Build relationships with key people who manage and lead nonprofit organizations with GuideStar Pro. Try a low commitment monthly plan today.

  • Analyze a variety of pre-calculated financial metrics
  • Access beautifully interactive analysis and comparison tools
  • Compare nonprofit financials to similar organizations

Want to see how you can enhance your nonprofit research and unlock more insights? Learn More about GuideStar Pro.

FISH OF VANCOUVER

Board of directors
as of 09/06/2023
SOURCE: Self-reported by organization
Board chair

Katlin Smith

UrbanWords Group

Term: 2017 -

Dr. John Greves

Vancouver Clinic

Alice Davies

Retired, Community Volunteer

George Laing

Retired, Clark PUD

Tom Lingo

Alcoa

Betty Sue Morris

Retired, County Commissioner

Bob Durgan

Retired, Construction Administration

Eddie Odoms

Business Owner

Bennett Brandenburg

Attorney at Law

Dr. Beth Lee

Retired, Family Physician

Katlin Smith

Retired, Public Relations Professional

Larry Smith

Retired, Vancouver City Council

Terry Murphy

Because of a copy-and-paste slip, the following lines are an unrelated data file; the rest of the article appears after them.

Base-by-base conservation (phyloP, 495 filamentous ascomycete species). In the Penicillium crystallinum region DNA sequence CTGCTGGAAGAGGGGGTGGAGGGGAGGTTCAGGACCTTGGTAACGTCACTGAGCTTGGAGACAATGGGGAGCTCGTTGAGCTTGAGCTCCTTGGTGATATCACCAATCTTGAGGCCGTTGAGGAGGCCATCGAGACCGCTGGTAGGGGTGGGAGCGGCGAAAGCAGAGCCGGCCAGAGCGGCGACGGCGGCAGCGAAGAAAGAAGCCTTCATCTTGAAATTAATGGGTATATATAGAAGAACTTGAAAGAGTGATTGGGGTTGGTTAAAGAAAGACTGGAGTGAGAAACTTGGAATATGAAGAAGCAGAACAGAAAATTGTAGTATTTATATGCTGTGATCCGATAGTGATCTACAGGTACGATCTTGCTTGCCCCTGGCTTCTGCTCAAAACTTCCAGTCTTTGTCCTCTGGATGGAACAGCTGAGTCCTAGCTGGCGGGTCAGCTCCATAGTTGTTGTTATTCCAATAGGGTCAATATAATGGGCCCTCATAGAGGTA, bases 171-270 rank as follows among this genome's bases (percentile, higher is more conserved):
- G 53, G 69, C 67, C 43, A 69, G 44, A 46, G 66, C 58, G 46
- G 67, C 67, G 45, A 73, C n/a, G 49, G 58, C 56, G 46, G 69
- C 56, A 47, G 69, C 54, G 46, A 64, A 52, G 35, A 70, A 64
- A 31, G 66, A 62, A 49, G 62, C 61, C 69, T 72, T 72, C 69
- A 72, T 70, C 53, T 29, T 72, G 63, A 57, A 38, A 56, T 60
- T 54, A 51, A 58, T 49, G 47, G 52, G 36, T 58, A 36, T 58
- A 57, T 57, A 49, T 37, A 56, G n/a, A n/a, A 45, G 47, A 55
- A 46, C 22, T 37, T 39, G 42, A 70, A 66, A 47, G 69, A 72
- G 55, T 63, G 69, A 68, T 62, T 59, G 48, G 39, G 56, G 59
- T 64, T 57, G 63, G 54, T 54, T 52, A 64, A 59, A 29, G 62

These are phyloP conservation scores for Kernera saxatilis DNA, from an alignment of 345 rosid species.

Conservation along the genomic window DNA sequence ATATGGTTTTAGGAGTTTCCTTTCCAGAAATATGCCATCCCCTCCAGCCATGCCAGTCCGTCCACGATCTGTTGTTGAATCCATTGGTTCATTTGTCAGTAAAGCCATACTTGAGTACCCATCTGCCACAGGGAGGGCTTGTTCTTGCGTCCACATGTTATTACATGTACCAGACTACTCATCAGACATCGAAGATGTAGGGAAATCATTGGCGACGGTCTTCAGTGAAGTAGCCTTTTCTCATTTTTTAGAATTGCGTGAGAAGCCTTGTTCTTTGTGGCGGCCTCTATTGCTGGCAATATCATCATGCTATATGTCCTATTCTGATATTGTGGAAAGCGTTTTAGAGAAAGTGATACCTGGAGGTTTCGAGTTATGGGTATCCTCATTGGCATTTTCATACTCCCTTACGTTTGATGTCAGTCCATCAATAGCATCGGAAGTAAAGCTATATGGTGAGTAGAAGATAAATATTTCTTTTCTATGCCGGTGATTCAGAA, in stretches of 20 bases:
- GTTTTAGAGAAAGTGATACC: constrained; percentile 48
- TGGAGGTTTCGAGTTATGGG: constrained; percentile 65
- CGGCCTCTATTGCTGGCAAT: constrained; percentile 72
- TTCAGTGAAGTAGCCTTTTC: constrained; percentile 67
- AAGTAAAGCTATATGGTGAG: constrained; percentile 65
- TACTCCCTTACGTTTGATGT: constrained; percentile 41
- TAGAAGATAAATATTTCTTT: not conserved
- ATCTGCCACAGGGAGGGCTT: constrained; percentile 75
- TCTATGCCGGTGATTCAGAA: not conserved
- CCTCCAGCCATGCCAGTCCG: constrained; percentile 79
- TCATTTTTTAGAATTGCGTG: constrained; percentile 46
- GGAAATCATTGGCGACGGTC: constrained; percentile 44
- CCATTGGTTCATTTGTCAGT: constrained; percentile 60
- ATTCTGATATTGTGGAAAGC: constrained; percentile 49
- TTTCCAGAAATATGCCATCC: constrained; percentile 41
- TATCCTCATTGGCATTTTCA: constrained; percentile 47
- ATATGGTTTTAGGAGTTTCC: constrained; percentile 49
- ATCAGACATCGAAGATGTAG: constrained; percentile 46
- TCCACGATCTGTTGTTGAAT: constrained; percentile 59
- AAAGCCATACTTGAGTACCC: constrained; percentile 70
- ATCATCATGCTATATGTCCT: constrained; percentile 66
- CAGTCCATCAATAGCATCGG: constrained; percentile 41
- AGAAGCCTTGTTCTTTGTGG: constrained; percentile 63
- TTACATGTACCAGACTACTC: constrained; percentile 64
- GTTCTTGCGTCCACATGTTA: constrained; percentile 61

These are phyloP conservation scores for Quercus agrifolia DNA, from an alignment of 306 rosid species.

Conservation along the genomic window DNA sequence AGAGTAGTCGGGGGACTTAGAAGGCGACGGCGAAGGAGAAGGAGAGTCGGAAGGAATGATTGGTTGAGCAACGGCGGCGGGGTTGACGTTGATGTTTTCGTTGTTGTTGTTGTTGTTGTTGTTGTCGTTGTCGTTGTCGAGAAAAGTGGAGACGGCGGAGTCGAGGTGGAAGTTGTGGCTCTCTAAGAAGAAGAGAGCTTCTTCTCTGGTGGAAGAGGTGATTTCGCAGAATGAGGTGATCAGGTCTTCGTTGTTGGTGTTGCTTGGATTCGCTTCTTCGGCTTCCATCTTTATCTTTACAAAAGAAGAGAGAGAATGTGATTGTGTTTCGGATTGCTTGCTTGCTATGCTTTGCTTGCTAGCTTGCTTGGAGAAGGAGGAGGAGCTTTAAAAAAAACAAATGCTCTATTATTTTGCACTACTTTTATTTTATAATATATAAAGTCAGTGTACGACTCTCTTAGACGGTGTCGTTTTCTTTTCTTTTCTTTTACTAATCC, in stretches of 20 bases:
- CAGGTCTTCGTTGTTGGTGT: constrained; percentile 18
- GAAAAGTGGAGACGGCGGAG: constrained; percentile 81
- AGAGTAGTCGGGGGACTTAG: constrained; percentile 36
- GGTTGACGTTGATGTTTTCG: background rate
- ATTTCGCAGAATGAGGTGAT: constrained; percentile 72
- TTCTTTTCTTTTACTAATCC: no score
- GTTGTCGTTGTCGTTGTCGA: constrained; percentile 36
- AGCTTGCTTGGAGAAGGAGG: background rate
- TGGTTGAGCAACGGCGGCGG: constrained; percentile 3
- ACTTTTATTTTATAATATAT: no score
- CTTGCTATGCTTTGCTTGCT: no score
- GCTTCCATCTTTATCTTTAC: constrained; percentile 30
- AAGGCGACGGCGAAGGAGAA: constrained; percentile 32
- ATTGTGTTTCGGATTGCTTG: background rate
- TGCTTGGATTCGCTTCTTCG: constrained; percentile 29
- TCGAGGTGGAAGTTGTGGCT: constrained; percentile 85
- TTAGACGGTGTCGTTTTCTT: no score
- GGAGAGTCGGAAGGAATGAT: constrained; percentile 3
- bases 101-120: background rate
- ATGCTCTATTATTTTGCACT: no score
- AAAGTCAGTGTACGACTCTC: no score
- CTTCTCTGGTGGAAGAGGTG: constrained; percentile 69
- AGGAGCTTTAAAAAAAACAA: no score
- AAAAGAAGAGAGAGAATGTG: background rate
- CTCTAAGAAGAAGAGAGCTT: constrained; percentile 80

Interior Design Firm Owner

Sandford Plant

Retired Medical Doctor

Bruce Paris

Retired Banking Executive

Syble Crow

Retired Vancouver Housing Authority, Community Advocate

Debra Bauman

Medical office manager, Community Advocate

Board leadership practices

SOURCE: Self-reported by organization

GuideStar worked with BoardSource, the national leader in nonprofit board leadership and governance, to create this section.

  • Board orientation and education
    Does the board conduct a formal orientation for new board members and require all board members to sign a written agreement regarding their roles, responsibilities, and expectations? Yes
  • CEO oversight
    Has the board conducted a formal, written assessment of the chief executive within the past year ? Yes
  • Ethics and transparency
    Have the board and senior staff reviewed the conflict-of-interest policy and completed and signed disclosure statements in the past year? Yes
  • Board composition
    Does the board ensure an inclusive board member recruitment process that results in diversity of thought and leadership? Yes
  • Board performance
    Has the board conducted a formal, written self-assessment of its performance within the past three years? Yes

Organizational demographics

SOURCE: Self-reported; last updated 8/26/2023

Who works and leads organizations that serve our diverse communities? Candid partnered with CHANGE Philanthropy on this demographic section.

Leadership

The organization's leader identifies as:

Race & ethnicity
White/Caucasian/European
Gender identity
Female, Not transgender